Poverty and Prison

One of the most insidious falsehoods out there is that the wealthy have earned their wealth and the poor deserve their poverty. The poor, it is commonly said (by the rich), are lazy and unmotivated: if they really wanted to they could apply themselves and be off the dole. This sort of reasoning is known as “rationalization” and is frequently used to attempt to justify the reduction in social programs that help those most in need — as though “need” is something people bring on themselves. Nothing could be further from the truth as a brief passage in Anton Chekhov’s brilliant short story “Ward No.6” tells us. In that story the young Ivan Dmitrich has just seen a couple of prisoners pass on the streets in irons accompanied by soldiers taking them back to their prison cells. He reflects as follows:

“Not for nothing has age-old popular experience taught us that against poverty and prison there is no guarantee. And a judicial error, given present-day court procedures, was very possible, and it would be no wonder if it happened. Those who take an official business-like attitude toward other people’s suffering, like judges, policemen, doctors, from force of habit, as time goes by, become callous to such a degree that they would be unable to treat their clients otherwise than formally even if they wanted to; in this respect they are no different from the peasant who slaughters sheep and calves in his backyard without noticing the blood. With this formal, heartless attitude toward the person, a judge needs only one thing to deprive an innocent man of all his property rights and sentence him to hard labor: time. Only the time to observe certain formalities, for which the judge is paid a salary, and after that — it is all over. Then go looking for justice and protection . . .  And is it not ridiculous to think of justice when society greets all violence as a reasonable and expedient necessity, and any act of mercy — an acquittal, for instance — provokes a great outburst of dissatisfied, vengeful feeling?”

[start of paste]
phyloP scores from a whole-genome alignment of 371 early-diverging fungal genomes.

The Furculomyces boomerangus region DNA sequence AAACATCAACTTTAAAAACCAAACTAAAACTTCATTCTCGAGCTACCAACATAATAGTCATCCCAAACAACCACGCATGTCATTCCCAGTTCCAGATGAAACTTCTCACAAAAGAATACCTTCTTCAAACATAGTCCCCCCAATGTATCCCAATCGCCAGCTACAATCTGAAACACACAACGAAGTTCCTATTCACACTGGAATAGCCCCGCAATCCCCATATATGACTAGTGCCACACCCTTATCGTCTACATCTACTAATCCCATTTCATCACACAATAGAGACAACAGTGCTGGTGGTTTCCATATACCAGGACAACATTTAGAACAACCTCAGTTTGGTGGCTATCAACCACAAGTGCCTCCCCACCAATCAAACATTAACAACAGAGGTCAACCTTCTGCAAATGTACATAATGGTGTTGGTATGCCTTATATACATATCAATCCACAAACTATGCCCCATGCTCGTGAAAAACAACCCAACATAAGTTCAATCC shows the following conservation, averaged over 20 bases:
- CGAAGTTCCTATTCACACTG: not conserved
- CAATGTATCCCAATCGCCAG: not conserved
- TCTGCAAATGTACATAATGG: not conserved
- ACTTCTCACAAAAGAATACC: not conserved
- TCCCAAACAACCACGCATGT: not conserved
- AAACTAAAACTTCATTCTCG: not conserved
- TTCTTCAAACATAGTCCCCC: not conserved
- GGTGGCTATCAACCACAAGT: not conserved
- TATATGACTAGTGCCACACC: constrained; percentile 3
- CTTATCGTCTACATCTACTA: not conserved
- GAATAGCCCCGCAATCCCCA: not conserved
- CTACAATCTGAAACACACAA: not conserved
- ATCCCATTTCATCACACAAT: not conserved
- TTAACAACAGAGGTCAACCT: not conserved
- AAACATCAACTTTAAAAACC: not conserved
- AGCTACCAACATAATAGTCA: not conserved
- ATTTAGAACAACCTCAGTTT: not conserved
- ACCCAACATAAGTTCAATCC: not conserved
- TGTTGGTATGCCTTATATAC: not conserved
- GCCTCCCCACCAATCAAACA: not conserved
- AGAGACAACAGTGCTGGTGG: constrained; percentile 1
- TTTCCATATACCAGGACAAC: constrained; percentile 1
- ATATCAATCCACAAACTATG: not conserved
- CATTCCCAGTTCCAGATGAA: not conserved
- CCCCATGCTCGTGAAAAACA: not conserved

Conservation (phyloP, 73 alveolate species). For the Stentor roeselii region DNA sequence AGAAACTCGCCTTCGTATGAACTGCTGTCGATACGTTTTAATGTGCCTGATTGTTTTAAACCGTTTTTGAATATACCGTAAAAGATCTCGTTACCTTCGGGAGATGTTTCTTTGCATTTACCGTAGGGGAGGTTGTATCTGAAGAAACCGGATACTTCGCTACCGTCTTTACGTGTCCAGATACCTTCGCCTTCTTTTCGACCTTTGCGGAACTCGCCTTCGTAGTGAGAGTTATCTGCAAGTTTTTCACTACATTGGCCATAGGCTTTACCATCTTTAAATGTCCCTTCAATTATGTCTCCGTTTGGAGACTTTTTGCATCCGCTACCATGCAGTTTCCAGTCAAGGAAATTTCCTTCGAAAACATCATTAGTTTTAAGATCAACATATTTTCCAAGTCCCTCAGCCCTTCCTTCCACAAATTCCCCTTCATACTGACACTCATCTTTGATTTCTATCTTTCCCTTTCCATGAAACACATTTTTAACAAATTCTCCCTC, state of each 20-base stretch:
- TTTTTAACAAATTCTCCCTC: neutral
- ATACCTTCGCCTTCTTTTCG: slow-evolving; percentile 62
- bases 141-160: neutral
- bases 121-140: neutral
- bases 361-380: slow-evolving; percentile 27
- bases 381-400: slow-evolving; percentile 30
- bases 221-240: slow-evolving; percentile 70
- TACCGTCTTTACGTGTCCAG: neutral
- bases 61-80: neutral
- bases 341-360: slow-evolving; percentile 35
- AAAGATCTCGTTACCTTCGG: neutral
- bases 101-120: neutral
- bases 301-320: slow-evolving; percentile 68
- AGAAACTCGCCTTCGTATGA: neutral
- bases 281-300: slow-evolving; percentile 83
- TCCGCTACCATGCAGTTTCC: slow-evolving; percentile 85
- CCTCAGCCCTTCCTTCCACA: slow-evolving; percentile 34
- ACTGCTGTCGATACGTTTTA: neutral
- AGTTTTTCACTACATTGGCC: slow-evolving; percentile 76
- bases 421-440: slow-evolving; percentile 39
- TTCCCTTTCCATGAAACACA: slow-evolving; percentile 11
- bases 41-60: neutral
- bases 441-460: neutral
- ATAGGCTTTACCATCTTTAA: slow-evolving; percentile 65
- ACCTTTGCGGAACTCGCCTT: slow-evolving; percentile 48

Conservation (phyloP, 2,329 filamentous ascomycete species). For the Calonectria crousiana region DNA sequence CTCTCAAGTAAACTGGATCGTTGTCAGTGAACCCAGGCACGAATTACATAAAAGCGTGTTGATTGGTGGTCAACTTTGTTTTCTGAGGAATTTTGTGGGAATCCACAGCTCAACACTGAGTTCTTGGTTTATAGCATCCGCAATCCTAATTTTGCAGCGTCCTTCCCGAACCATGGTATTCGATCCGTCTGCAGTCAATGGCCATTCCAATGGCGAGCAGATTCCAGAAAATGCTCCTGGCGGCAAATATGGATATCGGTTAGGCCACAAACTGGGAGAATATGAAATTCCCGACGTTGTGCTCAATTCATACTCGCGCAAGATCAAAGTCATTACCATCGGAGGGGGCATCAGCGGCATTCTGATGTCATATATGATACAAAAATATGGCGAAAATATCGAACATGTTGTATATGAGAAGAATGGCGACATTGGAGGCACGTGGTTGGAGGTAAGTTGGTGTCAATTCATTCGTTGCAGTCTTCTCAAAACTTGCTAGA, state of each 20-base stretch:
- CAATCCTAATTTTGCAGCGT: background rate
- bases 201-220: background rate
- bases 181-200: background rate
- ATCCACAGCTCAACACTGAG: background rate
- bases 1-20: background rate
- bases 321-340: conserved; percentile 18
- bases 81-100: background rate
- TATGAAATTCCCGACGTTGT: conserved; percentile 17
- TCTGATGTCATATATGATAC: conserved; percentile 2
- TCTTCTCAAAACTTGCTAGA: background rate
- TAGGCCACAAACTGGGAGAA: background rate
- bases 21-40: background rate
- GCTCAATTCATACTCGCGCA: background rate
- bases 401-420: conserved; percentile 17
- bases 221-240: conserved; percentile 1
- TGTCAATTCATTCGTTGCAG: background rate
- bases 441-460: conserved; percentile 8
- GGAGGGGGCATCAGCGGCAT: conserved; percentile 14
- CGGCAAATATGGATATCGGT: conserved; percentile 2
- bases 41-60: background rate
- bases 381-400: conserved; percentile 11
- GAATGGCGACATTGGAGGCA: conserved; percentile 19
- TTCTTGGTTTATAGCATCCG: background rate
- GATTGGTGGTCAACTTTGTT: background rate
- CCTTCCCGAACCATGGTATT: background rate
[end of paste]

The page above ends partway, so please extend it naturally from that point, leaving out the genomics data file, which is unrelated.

These truths are coming home to growing numbers of people in this country in this economy as a recent study has shown — focusing on the plight of a great many young people who will doubtless soon either be in prison or regarded as ne’er-do-wells by those who are comfortably off:

WASHINGTON (AP) — Almost 6 million young people are neither in school nor working, according to a study released Monday.

That’s almost 15 percent of those aged 16 to 24 who have neither desk nor job, according to The Opportunity Nation coalition, which wrote the report.

Other studies have shown that idle young adults are missing out on a window to build skills they will need later in life or use the knowledge they acquired in college. Without those experiences, they are less likely to command higher salaries and more likely to be an economic drain on their communities.

“This is not a group that we can write off. They just need a chance,” said Mark Edwards, executive director of the coalition of businesses, advocacy groups, policy experts and nonprofit organizations dedicated to increasing economic mobility. “The tendency is to see them as lost souls and see them as unsavable. They are not.”